Impact fees paid from natural gas drillers operating in Lycoming County's Marcellus Shale formation will help pay for a new terminal building at the Williamsport Regional Airport.
Members of the Williamsport Regional Airport Authority approved an agreement Thursday evening that will bring $1 million in Act 13 money - known as impact fees - that would be used for feasibility studies and design work for an updated, larger terminal facility.
Natural gas drillers are assessed a fee for each well drilled within the county. Act 13 funds recently were distributed to municipalities throughout the county by the Pennsylvania Utility Commission.
Mark R. Murawski, authority chairman, said the money was offered to the airport authority by the Lycoming County commissioners.
"They wanted to put it toward this project," he said. "The commissioners think it's a good investment."
Impact fees may be used for road, bridge, water and sewer projects and affordable housing needs, among other things, but Murawski said he does not know of many other airports in the state that are using Act 13 funds.
Murawski added that funding the airport terminal project with natural gas drilling impact fees makes sense because almost half of the airport and fixed-based operator's traffic is from Marcellus Shale business.
"It's being treated as a grant. It doesn't have to be paid back," he said of the $1 million.
Related to that funding, authority members approved a continuation of a consulting agreement with Rettew Associates Inc., 416 Pine St., to provide a feasibility study and design plan that will be submitted to the Federal Aviation Administration for approval.
The $13 million terminal replacement is scheduled to be completed by May 2014.
Murawski said an additional $2 million for the project may be available through Federal Highway Administration funds that originally were slated to be used for local road improvements that ended up being cut. However, not all $2 million would fit into the category of the airport terminal replacement.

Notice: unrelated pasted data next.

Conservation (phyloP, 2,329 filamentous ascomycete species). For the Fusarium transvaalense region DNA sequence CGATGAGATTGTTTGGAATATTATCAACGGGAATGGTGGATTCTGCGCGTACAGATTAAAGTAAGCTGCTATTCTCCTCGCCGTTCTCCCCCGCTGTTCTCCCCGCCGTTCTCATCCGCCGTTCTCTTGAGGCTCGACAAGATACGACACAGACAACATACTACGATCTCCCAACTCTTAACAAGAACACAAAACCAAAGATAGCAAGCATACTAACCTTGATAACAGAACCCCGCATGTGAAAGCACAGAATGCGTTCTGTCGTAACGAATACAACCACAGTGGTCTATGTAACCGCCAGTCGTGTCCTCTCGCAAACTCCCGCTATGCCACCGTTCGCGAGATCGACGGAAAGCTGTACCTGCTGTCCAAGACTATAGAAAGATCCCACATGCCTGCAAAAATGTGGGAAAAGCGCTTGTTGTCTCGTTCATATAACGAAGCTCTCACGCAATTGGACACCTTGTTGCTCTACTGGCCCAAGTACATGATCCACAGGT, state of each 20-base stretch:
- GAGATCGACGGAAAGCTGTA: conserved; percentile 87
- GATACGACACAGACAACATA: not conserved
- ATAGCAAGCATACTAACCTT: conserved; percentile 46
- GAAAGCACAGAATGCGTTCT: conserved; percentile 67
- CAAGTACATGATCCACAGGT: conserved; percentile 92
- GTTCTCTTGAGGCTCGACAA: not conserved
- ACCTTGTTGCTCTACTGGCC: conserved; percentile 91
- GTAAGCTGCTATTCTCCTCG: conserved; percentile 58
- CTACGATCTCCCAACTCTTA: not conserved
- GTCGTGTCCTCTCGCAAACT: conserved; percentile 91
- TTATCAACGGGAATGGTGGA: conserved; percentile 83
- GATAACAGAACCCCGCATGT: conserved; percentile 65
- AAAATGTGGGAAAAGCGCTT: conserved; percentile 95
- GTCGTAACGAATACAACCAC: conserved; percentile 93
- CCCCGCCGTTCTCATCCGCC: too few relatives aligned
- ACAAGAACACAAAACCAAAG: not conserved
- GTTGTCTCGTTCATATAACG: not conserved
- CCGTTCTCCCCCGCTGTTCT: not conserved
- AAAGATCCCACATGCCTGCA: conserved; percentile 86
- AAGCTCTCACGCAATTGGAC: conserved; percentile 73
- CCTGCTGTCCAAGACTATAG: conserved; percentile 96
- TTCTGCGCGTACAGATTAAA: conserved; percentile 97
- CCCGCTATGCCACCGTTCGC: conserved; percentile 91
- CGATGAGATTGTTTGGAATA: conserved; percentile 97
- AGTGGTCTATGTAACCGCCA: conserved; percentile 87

Authority members approved the agreement for a cost not to exceed $202,900, which may be reimbursed with the impact fee grant, said Thomas J. Hart, authority executive director.
Before members approved the contract, however, some items in the document were struck because members felt they were too favorable to the consulting firm.
"It seems to be very one-sided," said Chris Logue, authority member.
William Martin, authority member, suggested striking out certain provisions instead of trying to negotiate through legal means, in an effort to save time.
"I don't know if we're going to get this project completed in the time allotted," he said.
Murawski also noted the recent passing of long-time authority member George E. Logue Sr., who died late last month.
Logue was recognized for his "outstanding contributions to the authority for many years," Murawski said.
Logue served on the authority's board of directors for 15 years.